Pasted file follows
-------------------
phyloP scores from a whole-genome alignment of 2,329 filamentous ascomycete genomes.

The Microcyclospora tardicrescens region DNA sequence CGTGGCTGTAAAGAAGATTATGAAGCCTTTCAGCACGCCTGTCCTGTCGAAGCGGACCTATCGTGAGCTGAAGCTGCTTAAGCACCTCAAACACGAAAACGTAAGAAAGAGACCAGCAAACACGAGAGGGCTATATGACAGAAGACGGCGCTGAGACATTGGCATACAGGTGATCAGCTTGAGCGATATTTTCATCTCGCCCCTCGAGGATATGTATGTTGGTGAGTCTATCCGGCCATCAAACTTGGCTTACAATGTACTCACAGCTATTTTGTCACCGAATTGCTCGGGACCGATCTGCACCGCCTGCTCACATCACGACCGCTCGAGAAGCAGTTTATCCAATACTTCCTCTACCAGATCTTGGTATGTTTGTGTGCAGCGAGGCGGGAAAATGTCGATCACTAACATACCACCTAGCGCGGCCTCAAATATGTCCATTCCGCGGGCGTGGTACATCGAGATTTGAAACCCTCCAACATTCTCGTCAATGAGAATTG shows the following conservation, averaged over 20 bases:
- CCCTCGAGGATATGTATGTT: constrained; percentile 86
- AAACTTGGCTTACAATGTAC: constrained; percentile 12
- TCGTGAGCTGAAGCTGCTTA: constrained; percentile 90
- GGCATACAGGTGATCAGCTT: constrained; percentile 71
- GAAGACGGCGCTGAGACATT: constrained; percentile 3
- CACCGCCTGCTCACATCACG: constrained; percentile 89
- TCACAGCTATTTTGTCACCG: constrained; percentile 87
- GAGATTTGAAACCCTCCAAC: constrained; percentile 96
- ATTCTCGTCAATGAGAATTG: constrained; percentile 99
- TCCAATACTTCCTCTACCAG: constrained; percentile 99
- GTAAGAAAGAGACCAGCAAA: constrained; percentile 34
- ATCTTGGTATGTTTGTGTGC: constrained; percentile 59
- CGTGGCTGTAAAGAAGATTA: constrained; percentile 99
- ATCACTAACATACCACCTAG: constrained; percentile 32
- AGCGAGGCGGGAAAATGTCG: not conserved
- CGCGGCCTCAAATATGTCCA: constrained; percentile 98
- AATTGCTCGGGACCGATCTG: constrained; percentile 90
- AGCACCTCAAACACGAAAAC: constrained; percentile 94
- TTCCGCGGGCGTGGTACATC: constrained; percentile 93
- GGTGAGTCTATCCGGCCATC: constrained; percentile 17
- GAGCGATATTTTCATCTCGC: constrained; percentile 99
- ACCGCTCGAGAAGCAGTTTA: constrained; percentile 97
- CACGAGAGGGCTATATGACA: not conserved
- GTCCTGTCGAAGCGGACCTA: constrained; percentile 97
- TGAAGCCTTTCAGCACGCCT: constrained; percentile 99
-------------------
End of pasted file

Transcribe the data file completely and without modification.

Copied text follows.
phyloP scores from a whole-genome alignment of 2,329 filamentous ascomycete genomes.

The Microcyclospora tardicrescens region DNA sequence CGTGGCTGTAAAGAAGATTATGAAGCCTTTCAGCACGCCTGTCCTGTCGAAGCGGACCTATCGTGAGCTGAAGCTGCTTAAGCACCTCAAACACGAAAACGTAAGAAAGAGACCAGCAAACACGAGAGGGCTATATGACAGAAGACGGCGCTGAGACATTGGCATACAGGTGATCAGCTTGAGCGATATTTTCATCTCGCCCCTCGAGGATATGTATGTTGGTGAGTCTATCCGGCCATCAAACTTGGCTTACAATGTACTCACAGCTATTTTGTCACCGAATTGCTCGGGACCGATCTGCACCGCCTGCTCACATCACGACCGCTCGAGAAGCAGTTTATCCAATACTTCCTCTACCAGATCTTGGTATGTTTGTGTGCAGCGAGGCGGGAAAATGTCGATCACTAACATACCACCTAGCGCGGCCTCAAATATGTCCATTCCGCGGGCGTGGTACATCGAGATTTGAAACCCTCCAACATTCTCGTCAATGAGAATTG shows the following conservation, averaged over 20 bases:
- CCCTCGAGGATATGTATGTT: constrained; percentile 86
- AAACTTGGCTTACAATGTAC: constrained; percentile 12
- TCGTGAGCTGAAGCTGCTTA: constrained; percentile 90
- GGCATACAGGTGATCAGCTT: constrained; percentile 71
- GAAGACGGCGCTGAGACATT: constrained; percentile 3
- CACCGCCTGCTCACATCACG: constrained; percentile 89
- TCACAGCTATTTTGTCACCG: constrained; percentile 87
- GAGATTTGAAACCCTCCAAC: constrained; percentile 96
- ATTCTCGTCAATGAGAATTG: constrained; percentile 99
- TCCAATACTTCCTCTACCAG: constrained; percentile 99
- GTAAGAAAGAGACCAGCAAA: constrained; percentile 34
- ATCTTGGTATGTTTGTGTGC: constrained; percentile 59
- CGTGGCTGTAAAGAAGATTA: constrained; percentile 99
- ATCACTAACATACCACCTAG: constrained; percentile 32
- AGCGAGGCGGGAAAATGTCG: not conserved
- CGCGGCCTCAAATATGTCCA: constrained; percentile 98
- AATTGCTCGGGACCGATCTG: constrained; percentile 90
- AGCACCTCAAACACGAAAAC: constrained; percentile 94
- TTCCGCGGGCGTGGTACATC: constrained; percentile 93
- GGTGAGTCTATCCGGCCATC: constrained; percentile 17
- GAGCGATATTTTCATCTCGC: constrained; percentile 99
- ACCGCTCGAGAAGCAGTTTA: constrained; percentile 97
- CACGAGAGGGCTATATGACA: not conserved
- GTCCTGTCGAAGCGGACCTA: constrained; percentile 97
- TGAAGCCTTTCAGCACGCCT: constrained; percentile 99